Intel Cut Huawei Dealings But Believes Blacklisting Was Unfair

The logo of Huawei is pictured at a mobile phone shop in Singapore
The ban affecting Huawei has far-reaching consequences, mirrored in New York's stock exchange. (Photo: REUTERS/Edgar Su)

An Intel executive has spoken up about the Huawei blacklisting that forced many companies to cut ties with the Chinese tech giant. It appears that even if the firm reduced dealings with the Honor maker, it is convinced there should have been a different approach.

Deputy General Counsel and Vice President of Intel's Law and Policy Group, Peter Cleveland, argued that the White House can explore other options towards its concerns about Huawei.

For Cleveland, there is a "positive way and the informative way" to help Huawei abide by the U.S. government's business and security demands. He said a "more constructive approach" was better "rather than a sledgehammer approach that wipes out their business here."

Ever since the Huawei blacklisting was signed by U.S. President Donald Trump, the firm's American partners have been cutting business or reducing orders. While the move could push companies to be less dependent on Huawei, many sectors believe the ban is a huge blow to the U.S. tech industry as well.

Cleveland revealed that Intel has approached Trump about its concerns and it is also working closely with Huawei's Ren Zhengfei to find a way on curbing the massive impact of cutting business ties.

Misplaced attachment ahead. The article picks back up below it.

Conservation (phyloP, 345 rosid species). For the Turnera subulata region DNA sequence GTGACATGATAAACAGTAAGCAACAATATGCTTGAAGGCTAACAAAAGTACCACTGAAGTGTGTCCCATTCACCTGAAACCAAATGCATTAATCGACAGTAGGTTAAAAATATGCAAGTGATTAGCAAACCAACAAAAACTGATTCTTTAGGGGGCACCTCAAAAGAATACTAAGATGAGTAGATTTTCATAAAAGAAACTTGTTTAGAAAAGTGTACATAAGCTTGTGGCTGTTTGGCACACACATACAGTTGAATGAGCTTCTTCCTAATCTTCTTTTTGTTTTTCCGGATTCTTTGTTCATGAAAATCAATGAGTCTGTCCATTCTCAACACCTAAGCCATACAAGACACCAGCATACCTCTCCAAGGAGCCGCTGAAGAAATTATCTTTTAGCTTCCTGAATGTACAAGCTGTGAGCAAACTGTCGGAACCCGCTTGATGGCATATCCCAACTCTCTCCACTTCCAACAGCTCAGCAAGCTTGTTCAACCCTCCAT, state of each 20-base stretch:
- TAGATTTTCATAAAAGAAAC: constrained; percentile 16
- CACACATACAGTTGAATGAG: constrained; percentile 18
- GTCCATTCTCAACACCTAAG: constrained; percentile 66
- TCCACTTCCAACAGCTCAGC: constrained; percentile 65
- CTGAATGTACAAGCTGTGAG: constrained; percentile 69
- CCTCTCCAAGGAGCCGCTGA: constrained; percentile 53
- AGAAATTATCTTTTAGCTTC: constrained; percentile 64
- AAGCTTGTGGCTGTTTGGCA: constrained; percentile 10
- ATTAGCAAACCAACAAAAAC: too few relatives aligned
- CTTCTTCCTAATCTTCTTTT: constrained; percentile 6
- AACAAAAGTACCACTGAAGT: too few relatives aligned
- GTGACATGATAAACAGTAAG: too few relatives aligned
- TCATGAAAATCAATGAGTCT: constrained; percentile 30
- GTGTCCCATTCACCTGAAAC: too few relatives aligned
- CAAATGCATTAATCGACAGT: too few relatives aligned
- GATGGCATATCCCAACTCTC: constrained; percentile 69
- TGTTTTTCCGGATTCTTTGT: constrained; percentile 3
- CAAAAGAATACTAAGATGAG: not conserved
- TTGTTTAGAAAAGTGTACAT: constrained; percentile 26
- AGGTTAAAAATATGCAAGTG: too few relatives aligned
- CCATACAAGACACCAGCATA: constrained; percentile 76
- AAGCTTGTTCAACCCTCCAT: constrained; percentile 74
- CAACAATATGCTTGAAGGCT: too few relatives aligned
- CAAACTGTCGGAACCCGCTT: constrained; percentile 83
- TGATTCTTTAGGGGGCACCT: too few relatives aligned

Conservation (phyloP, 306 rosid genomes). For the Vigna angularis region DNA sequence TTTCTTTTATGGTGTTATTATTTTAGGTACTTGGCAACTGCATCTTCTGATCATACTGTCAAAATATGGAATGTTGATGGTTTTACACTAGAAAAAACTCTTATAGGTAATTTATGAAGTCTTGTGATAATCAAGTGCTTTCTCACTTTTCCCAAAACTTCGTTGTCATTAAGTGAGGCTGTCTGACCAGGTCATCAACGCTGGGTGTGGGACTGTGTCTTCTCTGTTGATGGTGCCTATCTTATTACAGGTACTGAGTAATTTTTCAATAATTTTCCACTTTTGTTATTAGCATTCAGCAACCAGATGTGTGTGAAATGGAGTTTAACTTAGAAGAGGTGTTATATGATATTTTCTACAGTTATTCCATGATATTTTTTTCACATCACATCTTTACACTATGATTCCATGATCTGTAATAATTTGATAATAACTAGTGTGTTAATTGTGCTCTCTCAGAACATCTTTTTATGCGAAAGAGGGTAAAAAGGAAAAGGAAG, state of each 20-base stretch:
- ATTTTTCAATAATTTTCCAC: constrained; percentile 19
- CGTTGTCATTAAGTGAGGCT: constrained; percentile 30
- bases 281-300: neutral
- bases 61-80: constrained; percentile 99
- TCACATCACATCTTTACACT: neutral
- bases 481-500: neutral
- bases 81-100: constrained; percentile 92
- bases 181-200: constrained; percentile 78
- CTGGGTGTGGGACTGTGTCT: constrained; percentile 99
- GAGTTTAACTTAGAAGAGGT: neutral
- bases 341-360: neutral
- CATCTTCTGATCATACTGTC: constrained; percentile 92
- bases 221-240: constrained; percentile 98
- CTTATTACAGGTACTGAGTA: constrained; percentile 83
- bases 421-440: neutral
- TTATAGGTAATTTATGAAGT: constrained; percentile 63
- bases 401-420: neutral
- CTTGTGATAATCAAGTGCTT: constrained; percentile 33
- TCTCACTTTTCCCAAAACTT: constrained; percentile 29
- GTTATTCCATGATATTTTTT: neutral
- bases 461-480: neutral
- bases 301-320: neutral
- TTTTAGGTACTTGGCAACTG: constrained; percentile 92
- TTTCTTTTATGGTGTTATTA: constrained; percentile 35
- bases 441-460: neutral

It is worth noting that the Huawei blacklisting took place amid escalated trade tensions between Beijing and Washington. Once the ban was announced, the Chinese government moved to develop its own Entity List that could also restrict American brands to develop in the massive Chinese market.

For Cleveland and Intel, the Huawei blacklisting is something that is negative not just for China but also for the U.S. Once China unveils the American companies on its ban list, it could cause a shock on tech stock markets.

Huawei has also been questioned by the British Parliament regarding its ties with the Chinese government. The firm's cybersecurity chief John Suffolk noted that the company is not obliged to spy for its government, as advised by legal experts.

Suffolk further explained on Monday that there are many countries around the world with "unclear" language in its law developments. He said the lack of clarity in legislation that the White House used as a gauging factor for spying led the company to ask legal guidance.

The U.K. has yet to decide on allowing Huawei to help develop its 5G networks. Washington has repeatedly warned other countries to ban the Chinese tech provider but Brazil said it will not block 5G development projects with the world's second largest smartphone maker.

Huawei is also expected to help develop Russia's 5G networks, following Chinese President Xi Jinping's visit to the Kremlin wherein the two countries reaffirmed enhanced bilateral ties.

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